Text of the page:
Chickenpox is a highly contagious infection characterized by an itchy rash made up of red, fluid-filled blisters (pox), and flu-like symptoms. Both the rash and the other symptoms can usually be effectively treated with over-the-counter medication and home remedies, though an antiviral drug may be prescribed. Once regarded as an inevitable disease of childhood, chickenpox has become less common since the advent of the chickenpox vaccine.

    Frequently Asked Questions

    • When did the chickenpox vaccine come out?

      The chickenpox vaccine became available in 1995. The vaccine, marketed as Varivax and included in ProQuad combination vaccine (MMRV), protects against the varicella-zoster virus (VZV) and prevents more than 3.5 million cases of chickenpox, 9,000 hospitalizations, and 100 deaths each year in the United States, according to the Centers for Disease Control and Prevention.

    • What does chickenpox look like?

      Chickenpox has a telltale rash that occurs about 14 days after exposure. Made up of hundreds of red, fluid-filled blisters, the chickenpox rash first shows up on the face, scalp, and torso, then spreads to the arms and legs.

    • Can you get shingles if you had chickenpox?

      Yes, shingles occurs when the varicella zoster virus that causes chickenpox reactivates in the body. After a person recovers from chickenpox, the virus stays dormant in the body and can reactivate later, causing shingles.

    • What causes chickenpox?

      Chickenpox is a contagious childhood illness caused by the varicella zoster virus, a virus in the herpes family. A human-only virus, varicella is spread through close contact with an infected individual. Chickenpox is largely preventable through a vaccine.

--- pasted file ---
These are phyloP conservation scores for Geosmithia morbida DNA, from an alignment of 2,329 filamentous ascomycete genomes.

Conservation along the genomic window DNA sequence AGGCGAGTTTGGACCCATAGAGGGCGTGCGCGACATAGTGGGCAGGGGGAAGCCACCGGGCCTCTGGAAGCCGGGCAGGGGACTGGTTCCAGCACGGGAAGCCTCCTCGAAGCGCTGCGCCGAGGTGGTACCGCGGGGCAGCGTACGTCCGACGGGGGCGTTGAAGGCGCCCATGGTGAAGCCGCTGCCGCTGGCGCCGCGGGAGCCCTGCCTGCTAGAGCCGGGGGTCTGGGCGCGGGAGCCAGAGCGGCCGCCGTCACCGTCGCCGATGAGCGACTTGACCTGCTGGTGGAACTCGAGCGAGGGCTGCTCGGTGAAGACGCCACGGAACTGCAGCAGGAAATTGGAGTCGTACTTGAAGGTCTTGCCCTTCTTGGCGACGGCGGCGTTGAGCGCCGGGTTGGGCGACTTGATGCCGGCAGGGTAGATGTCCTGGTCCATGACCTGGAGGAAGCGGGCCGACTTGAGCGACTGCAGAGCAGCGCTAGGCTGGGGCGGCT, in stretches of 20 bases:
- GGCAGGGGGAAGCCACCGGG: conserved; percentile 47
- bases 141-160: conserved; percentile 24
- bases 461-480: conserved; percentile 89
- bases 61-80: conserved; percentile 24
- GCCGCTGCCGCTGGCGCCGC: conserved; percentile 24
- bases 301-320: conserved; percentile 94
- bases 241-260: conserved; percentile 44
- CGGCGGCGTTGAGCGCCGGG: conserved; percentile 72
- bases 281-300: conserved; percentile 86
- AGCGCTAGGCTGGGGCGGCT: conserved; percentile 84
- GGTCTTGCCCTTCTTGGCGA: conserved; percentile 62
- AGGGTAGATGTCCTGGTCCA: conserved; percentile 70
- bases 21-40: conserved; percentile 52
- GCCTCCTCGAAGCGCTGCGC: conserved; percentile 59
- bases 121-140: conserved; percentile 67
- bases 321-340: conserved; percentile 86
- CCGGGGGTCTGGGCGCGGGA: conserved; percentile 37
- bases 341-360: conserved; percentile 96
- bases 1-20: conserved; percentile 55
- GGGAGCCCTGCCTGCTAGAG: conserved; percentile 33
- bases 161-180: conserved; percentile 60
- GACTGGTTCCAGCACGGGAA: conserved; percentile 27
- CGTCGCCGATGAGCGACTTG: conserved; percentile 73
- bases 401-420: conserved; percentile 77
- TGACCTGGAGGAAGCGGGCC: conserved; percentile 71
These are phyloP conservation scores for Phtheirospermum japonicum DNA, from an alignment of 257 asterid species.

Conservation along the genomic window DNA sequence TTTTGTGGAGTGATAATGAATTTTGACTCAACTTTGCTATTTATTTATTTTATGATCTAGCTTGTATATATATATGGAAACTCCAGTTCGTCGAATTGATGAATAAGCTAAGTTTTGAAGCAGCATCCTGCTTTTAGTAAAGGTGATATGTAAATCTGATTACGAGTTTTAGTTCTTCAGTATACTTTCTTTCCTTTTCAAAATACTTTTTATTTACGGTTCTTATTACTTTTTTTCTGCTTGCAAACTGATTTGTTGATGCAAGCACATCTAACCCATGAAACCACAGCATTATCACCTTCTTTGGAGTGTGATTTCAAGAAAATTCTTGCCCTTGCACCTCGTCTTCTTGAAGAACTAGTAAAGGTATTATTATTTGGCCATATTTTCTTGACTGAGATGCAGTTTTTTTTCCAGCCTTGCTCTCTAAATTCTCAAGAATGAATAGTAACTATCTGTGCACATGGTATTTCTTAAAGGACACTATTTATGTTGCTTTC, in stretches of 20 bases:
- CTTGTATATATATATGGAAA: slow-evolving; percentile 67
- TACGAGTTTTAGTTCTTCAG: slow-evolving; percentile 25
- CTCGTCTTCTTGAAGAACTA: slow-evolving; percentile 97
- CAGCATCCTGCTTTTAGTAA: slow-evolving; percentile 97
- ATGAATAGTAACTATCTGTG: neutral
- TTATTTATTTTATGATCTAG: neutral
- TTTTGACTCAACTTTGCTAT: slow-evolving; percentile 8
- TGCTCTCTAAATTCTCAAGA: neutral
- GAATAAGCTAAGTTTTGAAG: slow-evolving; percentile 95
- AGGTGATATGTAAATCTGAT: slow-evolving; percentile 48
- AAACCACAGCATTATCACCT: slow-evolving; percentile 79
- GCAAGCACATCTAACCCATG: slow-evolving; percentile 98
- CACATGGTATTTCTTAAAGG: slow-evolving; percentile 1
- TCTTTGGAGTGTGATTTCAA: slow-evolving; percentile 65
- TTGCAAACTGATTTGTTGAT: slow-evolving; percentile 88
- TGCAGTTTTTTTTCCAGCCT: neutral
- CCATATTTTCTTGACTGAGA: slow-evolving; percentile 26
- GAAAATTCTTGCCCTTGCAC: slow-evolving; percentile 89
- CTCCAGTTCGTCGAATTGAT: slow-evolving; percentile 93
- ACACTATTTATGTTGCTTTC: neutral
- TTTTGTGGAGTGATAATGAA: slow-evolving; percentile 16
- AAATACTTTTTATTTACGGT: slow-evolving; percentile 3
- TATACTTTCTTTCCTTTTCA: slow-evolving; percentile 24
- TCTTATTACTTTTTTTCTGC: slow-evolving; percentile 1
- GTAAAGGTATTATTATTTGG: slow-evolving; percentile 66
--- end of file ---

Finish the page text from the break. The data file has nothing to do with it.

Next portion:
• How is chickenpox spread?

      Chickenpox is caused by the varicella zoster virus, which spreads easily from person to person. It is transmitted mainly through close contact with someone who is infected. A person is contagious for one to two days before the telltale rash appears, and it takes between 10 to 21 days to develop symptoms. Once you have had chickenpox, you are unlikely to get it again.

    • How long is chickenpox contagious?

      Chickenpox is contagious for one to two days before the telltale rash appears until all of the chickenpox lesions have crusted or scabbed over. In people who are vaccinated but still develop a mild case of chickenpox, the lesions may not crust. In that case, a person is contagious until there are no new lesions for 24 hours.

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    Page Sources
    Verywell Health uses only high-quality sources, including peer-reviewed studies, to support the facts within our articles. Read our editorial process to learn more about how we fact-check and keep our content accurate, reliable, and trustworthy.
    1. American Academy of Family Physicians. Antihistamines: Understanding your OTC options. Updated July 21, 2019.

    2. MedlinePlus. Papule. Updated November 3, 2020.

    3. MedlinePlus. Varicella (chickenpox) vaccine. Updated October 27, 2020.

    4. MedlinePlus. Vesicles. Updated November 3, 2020.

    5. MedlinePlus. Viral infections. Updated October 19, 2020. 

    Additional Reading